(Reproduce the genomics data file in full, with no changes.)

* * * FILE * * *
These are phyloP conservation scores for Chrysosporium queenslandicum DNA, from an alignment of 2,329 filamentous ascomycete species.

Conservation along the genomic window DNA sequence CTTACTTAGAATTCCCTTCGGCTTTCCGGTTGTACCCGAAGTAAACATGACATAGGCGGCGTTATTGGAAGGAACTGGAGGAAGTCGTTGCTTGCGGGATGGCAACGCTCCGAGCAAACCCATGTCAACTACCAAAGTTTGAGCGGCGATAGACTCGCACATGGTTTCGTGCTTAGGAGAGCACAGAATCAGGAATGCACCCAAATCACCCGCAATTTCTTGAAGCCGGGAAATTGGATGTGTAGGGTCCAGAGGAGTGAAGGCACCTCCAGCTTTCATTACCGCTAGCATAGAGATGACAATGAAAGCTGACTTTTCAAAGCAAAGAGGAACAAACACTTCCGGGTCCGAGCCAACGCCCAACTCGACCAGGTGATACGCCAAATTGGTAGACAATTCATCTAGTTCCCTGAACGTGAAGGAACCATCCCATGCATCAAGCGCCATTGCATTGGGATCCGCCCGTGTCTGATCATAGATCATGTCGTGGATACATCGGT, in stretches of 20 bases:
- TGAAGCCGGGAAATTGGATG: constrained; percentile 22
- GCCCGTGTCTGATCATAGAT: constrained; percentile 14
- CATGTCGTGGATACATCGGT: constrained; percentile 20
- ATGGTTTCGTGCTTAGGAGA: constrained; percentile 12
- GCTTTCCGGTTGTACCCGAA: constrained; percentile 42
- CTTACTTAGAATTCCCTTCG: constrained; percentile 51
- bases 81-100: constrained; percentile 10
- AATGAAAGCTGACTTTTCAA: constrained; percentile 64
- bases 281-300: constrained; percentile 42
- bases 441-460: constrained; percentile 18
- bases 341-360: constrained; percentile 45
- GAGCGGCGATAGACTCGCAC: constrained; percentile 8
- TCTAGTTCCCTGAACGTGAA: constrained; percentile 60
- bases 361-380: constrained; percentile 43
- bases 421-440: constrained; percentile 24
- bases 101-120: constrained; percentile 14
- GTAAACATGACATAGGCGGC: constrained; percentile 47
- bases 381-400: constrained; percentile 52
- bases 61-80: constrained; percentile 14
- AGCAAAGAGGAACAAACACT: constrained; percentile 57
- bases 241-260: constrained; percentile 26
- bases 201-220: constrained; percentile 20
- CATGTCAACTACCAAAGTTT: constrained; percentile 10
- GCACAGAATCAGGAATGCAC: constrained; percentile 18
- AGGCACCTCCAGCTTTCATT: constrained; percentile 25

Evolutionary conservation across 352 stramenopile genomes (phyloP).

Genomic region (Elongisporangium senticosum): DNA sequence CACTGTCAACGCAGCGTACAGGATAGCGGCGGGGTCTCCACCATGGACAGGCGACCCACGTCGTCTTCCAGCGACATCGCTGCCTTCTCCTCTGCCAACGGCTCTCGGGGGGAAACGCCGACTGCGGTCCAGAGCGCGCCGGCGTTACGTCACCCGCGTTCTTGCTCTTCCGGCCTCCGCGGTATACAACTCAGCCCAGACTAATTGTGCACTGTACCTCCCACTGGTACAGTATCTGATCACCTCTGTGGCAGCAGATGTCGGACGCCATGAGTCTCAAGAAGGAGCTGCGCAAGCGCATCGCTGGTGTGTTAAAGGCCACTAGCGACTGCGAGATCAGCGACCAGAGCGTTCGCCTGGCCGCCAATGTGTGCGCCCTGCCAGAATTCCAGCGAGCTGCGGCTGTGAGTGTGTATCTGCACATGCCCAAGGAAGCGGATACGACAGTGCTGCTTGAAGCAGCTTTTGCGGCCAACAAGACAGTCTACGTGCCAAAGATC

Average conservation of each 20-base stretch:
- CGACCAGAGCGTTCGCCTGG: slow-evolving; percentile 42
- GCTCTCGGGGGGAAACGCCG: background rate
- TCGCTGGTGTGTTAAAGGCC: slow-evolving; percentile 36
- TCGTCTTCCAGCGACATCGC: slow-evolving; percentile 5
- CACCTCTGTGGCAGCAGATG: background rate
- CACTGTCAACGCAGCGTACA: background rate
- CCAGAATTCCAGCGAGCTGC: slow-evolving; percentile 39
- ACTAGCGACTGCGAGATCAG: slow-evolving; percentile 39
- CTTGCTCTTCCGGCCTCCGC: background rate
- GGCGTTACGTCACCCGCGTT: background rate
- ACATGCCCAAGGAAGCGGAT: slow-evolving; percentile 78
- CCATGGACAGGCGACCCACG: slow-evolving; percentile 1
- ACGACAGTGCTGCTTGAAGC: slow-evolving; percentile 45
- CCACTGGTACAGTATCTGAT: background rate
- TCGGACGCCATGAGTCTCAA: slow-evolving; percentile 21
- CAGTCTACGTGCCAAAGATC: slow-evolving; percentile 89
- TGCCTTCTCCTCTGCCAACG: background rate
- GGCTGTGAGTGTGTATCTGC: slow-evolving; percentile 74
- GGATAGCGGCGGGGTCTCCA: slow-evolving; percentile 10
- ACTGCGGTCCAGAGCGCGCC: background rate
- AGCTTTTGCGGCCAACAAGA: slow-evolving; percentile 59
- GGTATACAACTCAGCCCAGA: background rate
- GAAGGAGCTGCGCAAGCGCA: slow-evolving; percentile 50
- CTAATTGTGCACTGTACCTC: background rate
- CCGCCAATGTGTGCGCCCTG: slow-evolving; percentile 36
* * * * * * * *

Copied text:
These are phyloP conservation scores for Chrysosporium queenslandicum DNA, from an alignment of 2,329 filamentous ascomycete species.

Conservation along the genomic window DNA sequence CTTACTTAGAATTCCCTTCGGCTTTCCGGTTGTACCCGAAGTAAACATGACATAGGCGGCGTTATTGGAAGGAACTGGAGGAAGTCGTTGCTTGCGGGATGGCAACGCTCCGAGCAAACCCATGTCAACTACCAAAGTTTGAGCGGCGATAGACTCGCACATGGTTTCGTGCTTAGGAGAGCACAGAATCAGGAATGCACCCAAATCACCCGCAATTTCTTGAAGCCGGGAAATTGGATGTGTAGGGTCCAGAGGAGTGAAGGCACCTCCAGCTTTCATTACCGCTAGCATAGAGATGACAATGAAAGCTGACTTTTCAAAGCAAAGAGGAACAAACACTTCCGGGTCCGAGCCAACGCCCAACTCGACCAGGTGATACGCCAAATTGGTAGACAATTCATCTAGTTCCCTGAACGTGAAGGAACCATCCCATGCATCAAGCGCCATTGCATTGGGATCCGCCCGTGTCTGATCATAGATCATGTCGTGGATACATCGGT, in stretches of 20 bases:
- TGAAGCCGGGAAATTGGATG: constrained; percentile 22
- GCCCGTGTCTGATCATAGAT: constrained; percentile 14
- CATGTCGTGGATACATCGGT: constrained; percentile 20
- ATGGTTTCGTGCTTAGGAGA: constrained; percentile 12
- GCTTTCCGGTTGTACCCGAA: constrained; percentile 42
- CTTACTTAGAATTCCCTTCG: constrained; percentile 51
- bases 81-100: constrained; percentile 10
- AATGAAAGCTGACTTTTCAA: constrained; percentile 64
- bases 281-300: constrained; percentile 42
- bases 441-460: constrained; percentile 18
- bases 341-360: constrained; percentile 45
- GAGCGGCGATAGACTCGCAC: constrained; percentile 8
- TCTAGTTCCCTGAACGTGAA: constrained; percentile 60
- bases 361-380: constrained; percentile 43
- bases 421-440: constrained; percentile 24
- bases 101-120: constrained; percentile 14
- GTAAACATGACATAGGCGGC: constrained; percentile 47
- bases 381-400: constrained; percentile 52
- bases 61-80: constrained; percentile 14
- AGCAAAGAGGAACAAACACT: constrained; percentile 57
- bases 241-260: constrained; percentile 26
- bases 201-220: constrained; percentile 20
- CATGTCAACTACCAAAGTTT: constrained; percentile 10
- GCACAGAATCAGGAATGCAC: constrained; percentile 18
- AGGCACCTCCAGCTTTCATT: constrained; percentile 25

Evolutionary conservation across 352 stramenopile genomes (phyloP).

Genomic region (Elongisporangium senticosum): DNA sequence CACTGTCAACGCAGCGTACAGGATAGCGGCGGGGTCTCCACCATGGACAGGCGACCCACGTCGTCTTCCAGCGACATCGCTGCCTTCTCCTCTGCCAACGGCTCTCGGGGGGAAACGCCGACTGCGGTCCAGAGCGCGCCGGCGTTACGTCACCCGCGTTCTTGCTCTTCCGGCCTCCGCGGTATACAACTCAGCCCAGACTAATTGTGCACTGTACCTCCCACTGGTACAGTATCTGATCACCTCTGTGGCAGCAGATGTCGGACGCCATGAGTCTCAAGAAGGAGCTGCGCAAGCGCATCGCTGGTGTGTTAAAGGCCACTAGCGACTGCGAGATCAGCGACCAGAGCGTTCGCCTGGCCGCCAATGTGTGCGCCCTGCCAGAATTCCAGCGAGCTGCGGCTGTGAGTGTGTATCTGCACATGCCCAAGGAAGCGGATACGACAGTGCTGCTTGAAGCAGCTTTTGCGGCCAACAAGACAGTCTACGTGCCAAAGATC

Average conservation of each 20-base stretch:
- CGACCAGAGCGTTCGCCTGG: slow-evolving; percentile 42
- GCTCTCGGGGGGAAACGCCG: background rate
- TCGCTGGTGTGTTAAAGGCC: slow-evolving; percentile 36
- TCGTCTTCCAGCGACATCGC: slow-evolving; percentile 5
- CACCTCTGTGGCAGCAGATG: background rate
- CACTGTCAACGCAGCGTACA: background rate
- CCAGAATTCCAGCGAGCTGC: slow-evolving; percentile 39
- ACTAGCGACTGCGAGATCAG: slow-evolving; percentile 39
- CTTGCTCTTCCGGCCTCCGC: background rate
- GGCGTTACGTCACCCGCGTT: background rate
- ACATGCCCAAGGAAGCGGAT: slow-evolving; percentile 78
- CCATGGACAGGCGACCCACG: slow-evolving; percentile 1
- ACGACAGTGCTGCTTGAAGC: slow-evolving; percentile 45
- CCACTGGTACAGTATCTGAT: background rate
- TCGGACGCCATGAGTCTCAA: slow-evolving; percentile 21
- CAGTCTACGTGCCAAAGATC: slow-evolving; percentile 89
- TGCCTTCTCCTCTGCCAACG: background rate
- GGCTGTGAGTGTGTATCTGC: slow-evolving; percentile 74
- GGATAGCGGCGGGGTCTCCA: slow-evolving; percentile 10
- ACTGCGGTCCAGAGCGCGCC: background rate
- AGCTTTTGCGGCCAACAAGA: slow-evolving; percentile 59
- GGTATACAACTCAGCCCAGA: background rate
- GAAGGAGCTGCGCAAGCGCA: slow-evolving; percentile 50
- CTAATTGTGCACTGTACCTC: background rate
- CCGCCAATGTGTGCGCCCTG: slow-evolving; percentile 36